that return strong references and don't leak, so you can significantly
reduce autorelease pool pressure.

Very cool.
Many years ago, I ran the -base and -gui code through the ARC Migration
Tool (built into clang).  I think about half of the code worked with ARC
already, a lot of the files needed some small tweaks.  The migration
tool pointed out all of the places where it couldn't do the automatic

ARC also makes it a lot easier to interop with C++.  C++ containers can
store Objective-C object pointers in ARC mode and will treat the retain
/ release calls as copy constructors and destructors.  WinObjC made
heavy use of this and the last time I tried it replacing
`NSMutableDictionary` with a thin wrapper around
`std::unordered_map<id>` (with a hash function defined to call `-hash`
and the equality function defined to call `-isEqual:`) it was faster
than GNUstep's implementation in my tests.  I didn't try the same thing
with `NSMutableArray` and `std::vector<id>`.  I'm told that Apple's
implementations do this: implement the containers in C++, wrap them in
Objective-C (and there are a lot of high-performance C++ containers with
friendly licenses that we could use if the standard library ones aren't

This is where we disagree.  Are you advocating rewriting NSDictionary and other classes using C++?  I think it would be an interesting experiment, but the question is how does this help us at this point?  Would the performance increase (if there is one) be enough to justify the effort?
This was a big part of the reason that I gave up contributing to
GNUstep.  I could write significantly simpler code that ran faster using
Objective-C++ and ARC than I could without either and GNUstep would not
accept the less-buggy and faster option.  Refactoring code to make it
less maintainable so that it could compile with an old compiler and
spending time finding bugs that are impossible by construction with ARC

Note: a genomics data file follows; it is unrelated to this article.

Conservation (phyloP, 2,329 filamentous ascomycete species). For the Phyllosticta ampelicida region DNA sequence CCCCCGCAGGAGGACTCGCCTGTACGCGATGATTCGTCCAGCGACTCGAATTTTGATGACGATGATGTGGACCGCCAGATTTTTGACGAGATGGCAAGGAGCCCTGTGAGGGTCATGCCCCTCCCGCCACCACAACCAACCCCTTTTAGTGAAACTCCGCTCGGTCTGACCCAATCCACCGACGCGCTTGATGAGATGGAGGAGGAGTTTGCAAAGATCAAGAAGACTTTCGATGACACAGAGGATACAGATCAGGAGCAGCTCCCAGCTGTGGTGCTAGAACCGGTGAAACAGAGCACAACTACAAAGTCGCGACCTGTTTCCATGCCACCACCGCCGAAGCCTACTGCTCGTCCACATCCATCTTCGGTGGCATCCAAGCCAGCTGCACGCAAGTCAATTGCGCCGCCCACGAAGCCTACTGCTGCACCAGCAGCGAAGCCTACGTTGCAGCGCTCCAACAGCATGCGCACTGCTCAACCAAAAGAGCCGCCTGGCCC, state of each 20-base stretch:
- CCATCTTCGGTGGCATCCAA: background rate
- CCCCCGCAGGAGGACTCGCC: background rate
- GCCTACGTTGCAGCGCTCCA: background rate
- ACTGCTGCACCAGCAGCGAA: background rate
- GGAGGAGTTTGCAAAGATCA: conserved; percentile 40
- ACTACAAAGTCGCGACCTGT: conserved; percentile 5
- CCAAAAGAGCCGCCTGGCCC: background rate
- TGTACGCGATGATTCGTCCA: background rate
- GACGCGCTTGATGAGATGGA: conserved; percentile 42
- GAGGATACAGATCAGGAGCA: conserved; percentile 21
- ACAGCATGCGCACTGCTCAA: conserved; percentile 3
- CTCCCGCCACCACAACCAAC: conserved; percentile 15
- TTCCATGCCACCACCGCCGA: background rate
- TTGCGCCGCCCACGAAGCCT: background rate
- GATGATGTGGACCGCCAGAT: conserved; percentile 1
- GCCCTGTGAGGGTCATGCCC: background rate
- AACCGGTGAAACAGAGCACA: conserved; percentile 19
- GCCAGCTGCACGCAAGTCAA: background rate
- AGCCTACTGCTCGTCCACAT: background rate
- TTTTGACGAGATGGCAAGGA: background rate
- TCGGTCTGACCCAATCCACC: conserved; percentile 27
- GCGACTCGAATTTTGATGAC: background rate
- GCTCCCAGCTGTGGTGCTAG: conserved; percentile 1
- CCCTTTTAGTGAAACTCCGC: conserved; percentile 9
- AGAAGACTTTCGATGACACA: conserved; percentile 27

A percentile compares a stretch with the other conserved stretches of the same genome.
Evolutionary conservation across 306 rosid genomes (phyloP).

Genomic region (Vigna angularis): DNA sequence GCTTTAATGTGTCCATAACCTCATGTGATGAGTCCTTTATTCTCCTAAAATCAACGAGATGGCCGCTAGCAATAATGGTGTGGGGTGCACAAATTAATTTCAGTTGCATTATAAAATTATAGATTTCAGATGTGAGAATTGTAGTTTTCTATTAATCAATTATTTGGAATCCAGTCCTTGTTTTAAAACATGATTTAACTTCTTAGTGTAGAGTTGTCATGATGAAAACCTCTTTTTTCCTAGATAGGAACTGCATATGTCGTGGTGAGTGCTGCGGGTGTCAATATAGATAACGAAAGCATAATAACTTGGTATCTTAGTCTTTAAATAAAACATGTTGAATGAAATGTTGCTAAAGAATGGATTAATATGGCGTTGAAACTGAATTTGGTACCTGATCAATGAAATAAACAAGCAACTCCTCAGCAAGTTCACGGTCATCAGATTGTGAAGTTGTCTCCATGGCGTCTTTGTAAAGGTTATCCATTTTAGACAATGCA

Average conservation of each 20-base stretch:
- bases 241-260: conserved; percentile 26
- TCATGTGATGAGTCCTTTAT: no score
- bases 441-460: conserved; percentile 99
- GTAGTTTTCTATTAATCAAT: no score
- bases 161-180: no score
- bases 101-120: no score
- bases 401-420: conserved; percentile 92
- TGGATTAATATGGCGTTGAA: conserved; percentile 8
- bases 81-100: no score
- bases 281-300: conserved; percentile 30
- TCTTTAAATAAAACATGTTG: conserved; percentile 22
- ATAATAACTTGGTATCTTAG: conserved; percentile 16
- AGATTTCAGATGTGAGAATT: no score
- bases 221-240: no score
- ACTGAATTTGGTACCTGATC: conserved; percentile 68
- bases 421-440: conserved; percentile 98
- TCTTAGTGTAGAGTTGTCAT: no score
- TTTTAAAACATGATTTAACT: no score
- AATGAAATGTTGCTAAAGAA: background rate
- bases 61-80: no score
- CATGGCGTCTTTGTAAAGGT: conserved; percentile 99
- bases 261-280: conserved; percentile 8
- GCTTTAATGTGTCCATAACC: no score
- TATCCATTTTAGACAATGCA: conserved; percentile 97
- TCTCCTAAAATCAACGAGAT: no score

felt like a complete waste of my time.

Given that Apple is now focused on SwiftUI, GNUstep is so far behind
things like GTK and Qt in completeness,

I wouldn't be so sure.  I, personally, have added about 10-15 new classes to GUI as well as enhancements to the code which reads XIB files (brought in by Fred from TestPlant/Keysight's changes).  So we are only about 10 classes shy of 10.15 (11 and 12 didn't add any new GUI classes due to Apple's focus on UIKit).
and the license is not one that
I'd choose to use given any alternative,

I agree with you here, I would have chosen MIT.  Unfortunately, the LGPL was selected way before even I joined the project.   The advantage it does bring, however, is that it forces the people who release software using GNUstep to contribute their changes back.  So, it benefits the project in tangible ways... XIB file parsing is one example of this.
I don't imagine that I'd start
contributing again even if GNUstep adopted Objective-C++ and ARC

We are going in the direction of using ARC, certainly.  It's a shame to hear you say that you wouldn't contribute due to these personal reasons.  Your contributions are appreciated.

but at
least the remaining contributors would be able to achieve more with the
same amount of effort.

Currently, the lack of ARC is slowing us down due to memory issues and such.  So, while I will agree with you on that front, I don't think that using C++ to implement things in Foundation/base would serve this goal.  
I dearly wish you find it in your heart to start contributing again.  Your knowledge and talent are always appreciated.  The lecture you gave "objectc, not just for macs" is still on my favorites list. ;)

Yours, GC
Gregory Casamento
GNUstep Lead Developer / OLC, Principal Consultant - - Become a Patron - My GNUstep GoFundMe